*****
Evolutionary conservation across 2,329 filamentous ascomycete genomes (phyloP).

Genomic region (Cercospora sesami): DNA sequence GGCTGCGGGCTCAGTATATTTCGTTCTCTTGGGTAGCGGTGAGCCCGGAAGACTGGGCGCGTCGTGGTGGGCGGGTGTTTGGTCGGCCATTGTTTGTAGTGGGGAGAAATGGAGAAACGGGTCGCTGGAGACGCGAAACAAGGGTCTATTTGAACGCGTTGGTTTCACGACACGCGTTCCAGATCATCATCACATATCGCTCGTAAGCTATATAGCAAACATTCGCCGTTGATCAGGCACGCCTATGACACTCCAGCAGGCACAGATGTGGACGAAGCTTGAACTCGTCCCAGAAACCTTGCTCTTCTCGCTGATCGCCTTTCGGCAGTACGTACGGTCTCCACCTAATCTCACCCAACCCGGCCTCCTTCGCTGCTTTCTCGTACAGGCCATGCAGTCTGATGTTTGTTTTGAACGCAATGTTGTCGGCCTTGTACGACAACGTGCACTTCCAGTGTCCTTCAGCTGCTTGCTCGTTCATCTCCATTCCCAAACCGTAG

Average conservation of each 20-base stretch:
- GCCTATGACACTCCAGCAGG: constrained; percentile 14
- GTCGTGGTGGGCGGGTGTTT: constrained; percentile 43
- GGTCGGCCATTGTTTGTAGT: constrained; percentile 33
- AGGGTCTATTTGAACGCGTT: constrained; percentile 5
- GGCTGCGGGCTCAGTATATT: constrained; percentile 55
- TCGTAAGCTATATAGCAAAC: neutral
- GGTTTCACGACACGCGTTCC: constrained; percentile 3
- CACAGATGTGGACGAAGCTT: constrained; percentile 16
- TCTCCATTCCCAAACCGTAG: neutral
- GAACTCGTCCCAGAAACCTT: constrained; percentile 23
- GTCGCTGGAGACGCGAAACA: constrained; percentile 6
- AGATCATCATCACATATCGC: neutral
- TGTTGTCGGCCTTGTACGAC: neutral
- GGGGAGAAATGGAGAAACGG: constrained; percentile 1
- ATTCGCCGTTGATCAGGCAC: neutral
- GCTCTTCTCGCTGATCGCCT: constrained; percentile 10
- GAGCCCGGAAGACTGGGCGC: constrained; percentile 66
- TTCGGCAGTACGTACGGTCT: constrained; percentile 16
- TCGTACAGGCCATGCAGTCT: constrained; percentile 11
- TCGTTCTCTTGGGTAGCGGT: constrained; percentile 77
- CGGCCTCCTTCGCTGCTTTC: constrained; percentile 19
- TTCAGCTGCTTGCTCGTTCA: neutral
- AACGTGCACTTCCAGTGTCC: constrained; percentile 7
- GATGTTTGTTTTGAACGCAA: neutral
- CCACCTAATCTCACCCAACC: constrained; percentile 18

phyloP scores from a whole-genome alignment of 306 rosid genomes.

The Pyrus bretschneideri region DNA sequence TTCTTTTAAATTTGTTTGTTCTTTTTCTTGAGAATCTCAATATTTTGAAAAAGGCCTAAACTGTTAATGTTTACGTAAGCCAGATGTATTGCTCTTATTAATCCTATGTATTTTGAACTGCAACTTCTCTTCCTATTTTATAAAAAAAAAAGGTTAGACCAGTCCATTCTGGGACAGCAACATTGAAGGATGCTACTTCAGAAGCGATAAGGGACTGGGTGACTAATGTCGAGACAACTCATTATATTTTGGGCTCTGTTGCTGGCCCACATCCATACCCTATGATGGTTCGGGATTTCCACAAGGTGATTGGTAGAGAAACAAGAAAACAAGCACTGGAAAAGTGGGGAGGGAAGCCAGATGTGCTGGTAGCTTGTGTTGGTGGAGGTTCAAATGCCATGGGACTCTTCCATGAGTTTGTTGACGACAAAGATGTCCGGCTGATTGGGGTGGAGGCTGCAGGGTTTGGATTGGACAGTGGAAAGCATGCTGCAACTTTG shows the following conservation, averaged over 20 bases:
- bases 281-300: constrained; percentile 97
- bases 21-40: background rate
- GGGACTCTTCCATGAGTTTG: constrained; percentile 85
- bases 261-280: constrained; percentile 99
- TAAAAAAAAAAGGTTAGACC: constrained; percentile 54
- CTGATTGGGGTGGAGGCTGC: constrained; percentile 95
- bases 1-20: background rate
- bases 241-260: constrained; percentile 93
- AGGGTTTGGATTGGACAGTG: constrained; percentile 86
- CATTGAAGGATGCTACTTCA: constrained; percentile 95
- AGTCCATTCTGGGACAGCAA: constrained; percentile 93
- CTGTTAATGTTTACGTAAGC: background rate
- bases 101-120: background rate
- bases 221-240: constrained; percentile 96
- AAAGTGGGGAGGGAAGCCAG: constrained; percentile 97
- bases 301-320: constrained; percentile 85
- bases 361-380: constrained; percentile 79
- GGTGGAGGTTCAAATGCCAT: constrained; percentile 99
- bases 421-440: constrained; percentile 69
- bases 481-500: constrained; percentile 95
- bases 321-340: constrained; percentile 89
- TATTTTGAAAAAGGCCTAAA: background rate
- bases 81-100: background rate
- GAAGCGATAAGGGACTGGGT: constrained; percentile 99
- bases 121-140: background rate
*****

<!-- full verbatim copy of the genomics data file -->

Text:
Evolutionary conservation across 2,329 filamentous ascomycete genomes (phyloP).

Genomic region (Cercospora sesami): DNA sequence GGCTGCGGGCTCAGTATATTTCGTTCTCTTGGGTAGCGGTGAGCCCGGAAGACTGGGCGCGTCGTGGTGGGCGGGTGTTTGGTCGGCCATTGTTTGTAGTGGGGAGAAATGGAGAAACGGGTCGCTGGAGACGCGAAACAAGGGTCTATTTGAACGCGTTGGTTTCACGACACGCGTTCCAGATCATCATCACATATCGCTCGTAAGCTATATAGCAAACATTCGCCGTTGATCAGGCACGCCTATGACACTCCAGCAGGCACAGATGTGGACGAAGCTTGAACTCGTCCCAGAAACCTTGCTCTTCTCGCTGATCGCCTTTCGGCAGTACGTACGGTCTCCACCTAATCTCACCCAACCCGGCCTCCTTCGCTGCTTTCTCGTACAGGCCATGCAGTCTGATGTTTGTTTTGAACGCAATGTTGTCGGCCTTGTACGACAACGTGCACTTCCAGTGTCCTTCAGCTGCTTGCTCGTTCATCTCCATTCCCAAACCGTAG

Average conservation of each 20-base stretch:
- GCCTATGACACTCCAGCAGG: constrained; percentile 14
- GTCGTGGTGGGCGGGTGTTT: constrained; percentile 43
- GGTCGGCCATTGTTTGTAGT: constrained; percentile 33
- AGGGTCTATTTGAACGCGTT: constrained; percentile 5
- GGCTGCGGGCTCAGTATATT: constrained; percentile 55
- TCGTAAGCTATATAGCAAAC: neutral
- GGTTTCACGACACGCGTTCC: constrained; percentile 3
- CACAGATGTGGACGAAGCTT: constrained; percentile 16
- TCTCCATTCCCAAACCGTAG: neutral
- GAACTCGTCCCAGAAACCTT: constrained; percentile 23
- GTCGCTGGAGACGCGAAACA: constrained; percentile 6
- AGATCATCATCACATATCGC: neutral
- TGTTGTCGGCCTTGTACGAC: neutral
- GGGGAGAAATGGAGAAACGG: constrained; percentile 1
- ATTCGCCGTTGATCAGGCAC: neutral
- GCTCTTCTCGCTGATCGCCT: constrained; percentile 10
- GAGCCCGGAAGACTGGGCGC: constrained; percentile 66
- TTCGGCAGTACGTACGGTCT: constrained; percentile 16
- TCGTACAGGCCATGCAGTCT: constrained; percentile 11
- TCGTTCTCTTGGGTAGCGGT: constrained; percentile 77
- CGGCCTCCTTCGCTGCTTTC: constrained; percentile 19
- TTCAGCTGCTTGCTCGTTCA: neutral
- AACGTGCACTTCCAGTGTCC: constrained; percentile 7
- GATGTTTGTTTTGAACGCAA: neutral
- CCACCTAATCTCACCCAACC: constrained; percentile 18

phyloP scores from a whole-genome alignment of 306 rosid genomes.

The Pyrus bretschneideri region DNA sequence TTCTTTTAAATTTGTTTGTTCTTTTTCTTGAGAATCTCAATATTTTGAAAAAGGCCTAAACTGTTAATGTTTACGTAAGCCAGATGTATTGCTCTTATTAATCCTATGTATTTTGAACTGCAACTTCTCTTCCTATTTTATAAAAAAAAAAGGTTAGACCAGTCCATTCTGGGACAGCAACATTGAAGGATGCTACTTCAGAAGCGATAAGGGACTGGGTGACTAATGTCGAGACAACTCATTATATTTTGGGCTCTGTTGCTGGCCCACATCCATACCCTATGATGGTTCGGGATTTCCACAAGGTGATTGGTAGAGAAACAAGAAAACAAGCACTGGAAAAGTGGGGAGGGAAGCCAGATGTGCTGGTAGCTTGTGTTGGTGGAGGTTCAAATGCCATGGGACTCTTCCATGAGTTTGTTGACGACAAAGATGTCCGGCTGATTGGGGTGGAGGCTGCAGGGTTTGGATTGGACAGTGGAAAGCATGCTGCAACTTTG shows the following conservation, averaged over 20 bases:
- bases 281-300: constrained; percentile 97
- bases 21-40: background rate
- GGGACTCTTCCATGAGTTTG: constrained; percentile 85
- bases 261-280: constrained; percentile 99
- TAAAAAAAAAAGGTTAGACC: constrained; percentile 54
- CTGATTGGGGTGGAGGCTGC: constrained; percentile 95
- bases 1-20: background rate
- bases 241-260: constrained; percentile 93
- AGGGTTTGGATTGGACAGTG: constrained; percentile 86
- CATTGAAGGATGCTACTTCA: constrained; percentile 95
- AGTCCATTCTGGGACAGCAA: constrained; percentile 93
- CTGTTAATGTTTACGTAAGC: background rate
- bases 101-120: background rate
- bases 221-240: constrained; percentile 96
- AAAGTGGGGAGGGAAGCCAG: constrained; percentile 97
- bases 301-320: constrained; percentile 85
- bases 361-380: constrained; percentile 79
- GGTGGAGGTTCAAATGCCAT: constrained; percentile 99
- bases 421-440: constrained; percentile 69
- bases 481-500: constrained; percentile 95
- bases 321-340: constrained; percentile 89
- TATTTTGAAAAAGGCCTAAA: background rate
- bases 81-100: background rate
- GAAGCGATAAGGGACTGGGT: constrained; percentile 99
- bases 121-140: background rate